Most plants come labeled with information about their sunlight preferences. If yours doesn't, you can easily look it up online or in a reference book. This is valuable information because too much or too little light can quickly stress a plant and stressed plants are prone to disease, pests, and premature death.
It's often easier to determine the amount of sun out of doors, rather than inside. Outdoors you can easily see where it is shady and where the sun is hitting directly and warming things up.
Light is more subtle indoors and it may take some experimentation to find just the right spot for your plant. Here is a simple breakdown to use when determining if a houseplant will be happy in your home and where to place it once you bring it home. However, other factors, mentioned below, as well as the temperament of the plant itself, will all make a difference in determining optimal lighting for your houseplant, so you will have to monitor your plants and use some judgment about what is best for it.
Determining Indoor Plant Lighting
- Bright Light: Bright light means a sunny southern or western facing window with bright, direct light all day long. It should get a minimum of 5-6 hours of direct sunlight each day, preferably more. This can be hard to accomplish in winter but resist the temptation to move your plant closer to the window, to catch every fleeting ray of light. Most plants that need bright light will not be able to handle the cold draft that increases the closer you move it toward the window. You would be better off supplementing the light by putting a plant light bulb in a nearby lamp.
- Indirect Light: Indirect light can be either an eastern facing, bright window or in the interior of a room that receives full light from a southern or western facing window. While the plant will not be getting a direct hit of sunlight, it will still need light for at least 5-6 hours per day.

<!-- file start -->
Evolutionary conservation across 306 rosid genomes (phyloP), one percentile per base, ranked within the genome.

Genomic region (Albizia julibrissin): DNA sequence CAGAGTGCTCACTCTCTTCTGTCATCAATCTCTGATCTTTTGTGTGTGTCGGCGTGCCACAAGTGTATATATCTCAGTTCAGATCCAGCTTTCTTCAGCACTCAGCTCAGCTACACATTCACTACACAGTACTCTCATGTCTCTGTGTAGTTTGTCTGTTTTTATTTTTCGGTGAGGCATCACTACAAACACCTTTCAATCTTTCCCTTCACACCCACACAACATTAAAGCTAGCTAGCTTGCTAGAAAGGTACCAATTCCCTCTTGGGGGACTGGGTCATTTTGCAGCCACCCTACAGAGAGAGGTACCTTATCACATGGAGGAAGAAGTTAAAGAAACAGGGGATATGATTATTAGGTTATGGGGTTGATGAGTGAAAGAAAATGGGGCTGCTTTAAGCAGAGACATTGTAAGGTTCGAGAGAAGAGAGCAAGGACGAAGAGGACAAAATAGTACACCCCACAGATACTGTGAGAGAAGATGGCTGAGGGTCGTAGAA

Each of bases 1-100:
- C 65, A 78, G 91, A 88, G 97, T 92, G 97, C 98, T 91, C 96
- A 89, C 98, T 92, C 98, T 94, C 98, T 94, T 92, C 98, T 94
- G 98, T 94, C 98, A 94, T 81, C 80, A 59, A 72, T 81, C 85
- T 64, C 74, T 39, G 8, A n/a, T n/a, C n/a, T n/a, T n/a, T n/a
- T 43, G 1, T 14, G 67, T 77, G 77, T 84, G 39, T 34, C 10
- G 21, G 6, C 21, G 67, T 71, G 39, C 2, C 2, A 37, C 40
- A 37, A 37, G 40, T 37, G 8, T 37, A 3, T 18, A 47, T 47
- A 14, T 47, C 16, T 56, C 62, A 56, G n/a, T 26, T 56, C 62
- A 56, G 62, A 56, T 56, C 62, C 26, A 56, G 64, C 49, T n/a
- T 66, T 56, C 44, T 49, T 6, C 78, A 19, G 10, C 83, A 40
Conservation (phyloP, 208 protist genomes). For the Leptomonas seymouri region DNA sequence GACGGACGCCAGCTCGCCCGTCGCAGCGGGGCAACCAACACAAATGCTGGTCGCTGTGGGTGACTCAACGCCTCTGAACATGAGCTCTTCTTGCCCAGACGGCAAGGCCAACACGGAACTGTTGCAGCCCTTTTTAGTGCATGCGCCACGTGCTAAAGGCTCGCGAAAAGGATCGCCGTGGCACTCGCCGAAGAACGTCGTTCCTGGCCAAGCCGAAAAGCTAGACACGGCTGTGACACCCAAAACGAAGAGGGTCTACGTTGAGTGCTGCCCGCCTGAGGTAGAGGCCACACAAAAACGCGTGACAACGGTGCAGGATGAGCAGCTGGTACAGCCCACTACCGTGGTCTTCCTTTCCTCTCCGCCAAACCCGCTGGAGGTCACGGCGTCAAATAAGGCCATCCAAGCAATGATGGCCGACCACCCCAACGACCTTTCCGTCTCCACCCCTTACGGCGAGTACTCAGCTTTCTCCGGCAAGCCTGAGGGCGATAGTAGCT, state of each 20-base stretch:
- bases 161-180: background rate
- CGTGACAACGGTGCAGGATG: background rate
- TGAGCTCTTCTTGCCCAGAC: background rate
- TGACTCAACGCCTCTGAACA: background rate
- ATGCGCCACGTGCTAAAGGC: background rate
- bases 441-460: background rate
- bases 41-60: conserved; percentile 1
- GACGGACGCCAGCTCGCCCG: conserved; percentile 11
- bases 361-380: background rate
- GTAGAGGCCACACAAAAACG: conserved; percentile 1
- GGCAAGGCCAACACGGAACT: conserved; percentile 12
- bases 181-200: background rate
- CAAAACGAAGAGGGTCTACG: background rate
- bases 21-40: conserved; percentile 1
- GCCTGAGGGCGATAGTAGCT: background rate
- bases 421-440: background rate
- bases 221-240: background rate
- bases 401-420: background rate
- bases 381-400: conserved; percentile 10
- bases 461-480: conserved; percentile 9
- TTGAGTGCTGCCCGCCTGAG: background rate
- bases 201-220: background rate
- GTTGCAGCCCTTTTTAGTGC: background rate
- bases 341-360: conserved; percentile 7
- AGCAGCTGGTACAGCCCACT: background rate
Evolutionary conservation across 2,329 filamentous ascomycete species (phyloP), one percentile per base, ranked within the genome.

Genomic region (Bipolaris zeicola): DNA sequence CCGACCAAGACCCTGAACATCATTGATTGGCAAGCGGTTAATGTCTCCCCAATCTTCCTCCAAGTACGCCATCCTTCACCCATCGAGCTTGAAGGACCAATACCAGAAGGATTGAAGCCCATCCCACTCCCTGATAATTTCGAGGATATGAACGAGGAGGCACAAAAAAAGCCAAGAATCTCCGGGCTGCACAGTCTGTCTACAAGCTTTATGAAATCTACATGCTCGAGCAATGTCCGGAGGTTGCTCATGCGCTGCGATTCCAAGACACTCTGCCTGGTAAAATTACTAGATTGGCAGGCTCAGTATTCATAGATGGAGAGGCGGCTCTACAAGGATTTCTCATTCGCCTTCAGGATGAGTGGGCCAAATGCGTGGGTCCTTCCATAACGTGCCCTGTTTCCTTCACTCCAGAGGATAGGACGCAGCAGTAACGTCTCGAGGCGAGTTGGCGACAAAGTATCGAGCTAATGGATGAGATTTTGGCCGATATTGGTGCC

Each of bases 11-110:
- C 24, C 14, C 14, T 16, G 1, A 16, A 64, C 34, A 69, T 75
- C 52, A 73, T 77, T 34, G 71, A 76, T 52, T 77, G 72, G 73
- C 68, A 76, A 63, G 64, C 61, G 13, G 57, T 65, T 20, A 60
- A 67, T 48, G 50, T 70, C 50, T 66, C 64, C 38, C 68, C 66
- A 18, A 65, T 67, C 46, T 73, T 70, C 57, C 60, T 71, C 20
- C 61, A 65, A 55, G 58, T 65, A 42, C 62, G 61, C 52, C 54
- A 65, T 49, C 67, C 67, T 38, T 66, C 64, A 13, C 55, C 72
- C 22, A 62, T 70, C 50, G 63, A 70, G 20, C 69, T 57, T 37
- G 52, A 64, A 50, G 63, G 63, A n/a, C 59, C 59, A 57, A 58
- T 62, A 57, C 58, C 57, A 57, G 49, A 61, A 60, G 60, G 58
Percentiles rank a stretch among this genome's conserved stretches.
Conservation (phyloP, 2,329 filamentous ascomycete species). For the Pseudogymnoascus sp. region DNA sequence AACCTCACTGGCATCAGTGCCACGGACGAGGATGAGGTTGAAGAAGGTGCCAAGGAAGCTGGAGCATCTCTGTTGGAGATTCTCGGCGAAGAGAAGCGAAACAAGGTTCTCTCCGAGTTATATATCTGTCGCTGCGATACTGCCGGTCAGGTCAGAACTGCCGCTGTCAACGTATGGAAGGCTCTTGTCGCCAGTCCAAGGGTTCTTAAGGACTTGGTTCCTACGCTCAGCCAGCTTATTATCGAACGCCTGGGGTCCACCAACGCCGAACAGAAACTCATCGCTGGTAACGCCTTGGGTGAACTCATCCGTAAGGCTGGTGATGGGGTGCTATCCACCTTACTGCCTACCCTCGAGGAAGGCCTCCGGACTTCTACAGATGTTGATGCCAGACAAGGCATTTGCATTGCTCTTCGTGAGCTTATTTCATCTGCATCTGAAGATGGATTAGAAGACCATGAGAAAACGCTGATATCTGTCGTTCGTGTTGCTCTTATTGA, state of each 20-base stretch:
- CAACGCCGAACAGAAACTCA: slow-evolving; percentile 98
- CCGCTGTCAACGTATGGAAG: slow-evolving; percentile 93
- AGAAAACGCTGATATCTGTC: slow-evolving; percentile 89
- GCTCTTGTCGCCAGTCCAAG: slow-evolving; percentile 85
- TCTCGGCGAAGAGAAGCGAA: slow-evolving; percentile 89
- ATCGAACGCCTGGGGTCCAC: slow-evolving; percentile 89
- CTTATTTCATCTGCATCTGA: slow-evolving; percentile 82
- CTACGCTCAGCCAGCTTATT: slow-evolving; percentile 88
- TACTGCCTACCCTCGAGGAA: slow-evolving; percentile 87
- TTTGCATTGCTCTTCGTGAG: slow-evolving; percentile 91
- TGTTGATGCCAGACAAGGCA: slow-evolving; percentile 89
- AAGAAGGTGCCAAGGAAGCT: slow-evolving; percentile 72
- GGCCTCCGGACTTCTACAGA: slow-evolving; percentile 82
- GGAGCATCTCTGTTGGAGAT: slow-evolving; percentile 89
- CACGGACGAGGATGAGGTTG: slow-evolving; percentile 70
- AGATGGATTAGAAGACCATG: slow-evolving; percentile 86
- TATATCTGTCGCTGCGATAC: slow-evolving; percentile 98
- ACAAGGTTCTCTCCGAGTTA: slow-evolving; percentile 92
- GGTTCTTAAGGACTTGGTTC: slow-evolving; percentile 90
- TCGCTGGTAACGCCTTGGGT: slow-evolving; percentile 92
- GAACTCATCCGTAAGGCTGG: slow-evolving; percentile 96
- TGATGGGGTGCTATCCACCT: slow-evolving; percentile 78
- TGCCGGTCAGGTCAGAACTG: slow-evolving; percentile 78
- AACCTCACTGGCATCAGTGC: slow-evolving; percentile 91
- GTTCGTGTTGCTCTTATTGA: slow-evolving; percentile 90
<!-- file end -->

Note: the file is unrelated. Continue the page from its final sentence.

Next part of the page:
- Low Light: Many rooms qualify as low light, especially in winter. Rooms with north facing windows, rooms partially shaded by outdoor trees and even tables set too far in the interior of the room to receive much light from a window, would all qualify as low light situations. If it is not a spot where you can easily read a newspaper, it is probably low light.
Other Factors That Can Affect How Much Light an Indoor Plant Needs
When you are determining how much light your houseplant will need, you will also need to keep in mind the cultural conditions the plant will be growing in. Determining the right lighting level for houseplants is not an exact science, but keep these factors in mind, when finding a spot to place your plant.
Temperature: Plants positioned near a source of heat, such as a heating vent or electronic device, may not be able to handle as much bright light as a similar plant in a cooler spot. If your plant often looks like it is wilting, even though you give it regular water, it is probably the heat source and not the light.
Humidity: As with temperature, a low level or lack of humidity in the air can cause plants to wilt and stress. If that happens, you can usually leave the plant in its optimum light conditions, if you also mist the plant regularly or provide a supplemental source of humidity, such as a shallow tray of water.
Duration of Sunlight: Most plants need a full day's worth of sunlight. That can be hard to come by, during the short days of winter. Luckily many plants go dormant during the winter and this includes most houseplants. However, you may still need to provide some supplemental lighting, especially if you can't provide a spot with ideal light conditions for your plant.
Seasonal Changes: It's not just day length that varies as the seasons change. The angle of the sun is also different. When the days are long and the sun is high in the sky, your western facing window may get full sun for the entire day. Come winter, when the days shorten and the low sun only comes in at an angle, even a western facing window will not be enough light for a plant that craves full sun.
Finding the perfect spot for your houseplants may take a few tries. The best gauge is to keep an eye on how your plant is doing. If it seems happy and healthy, let it be. If not, try another spot.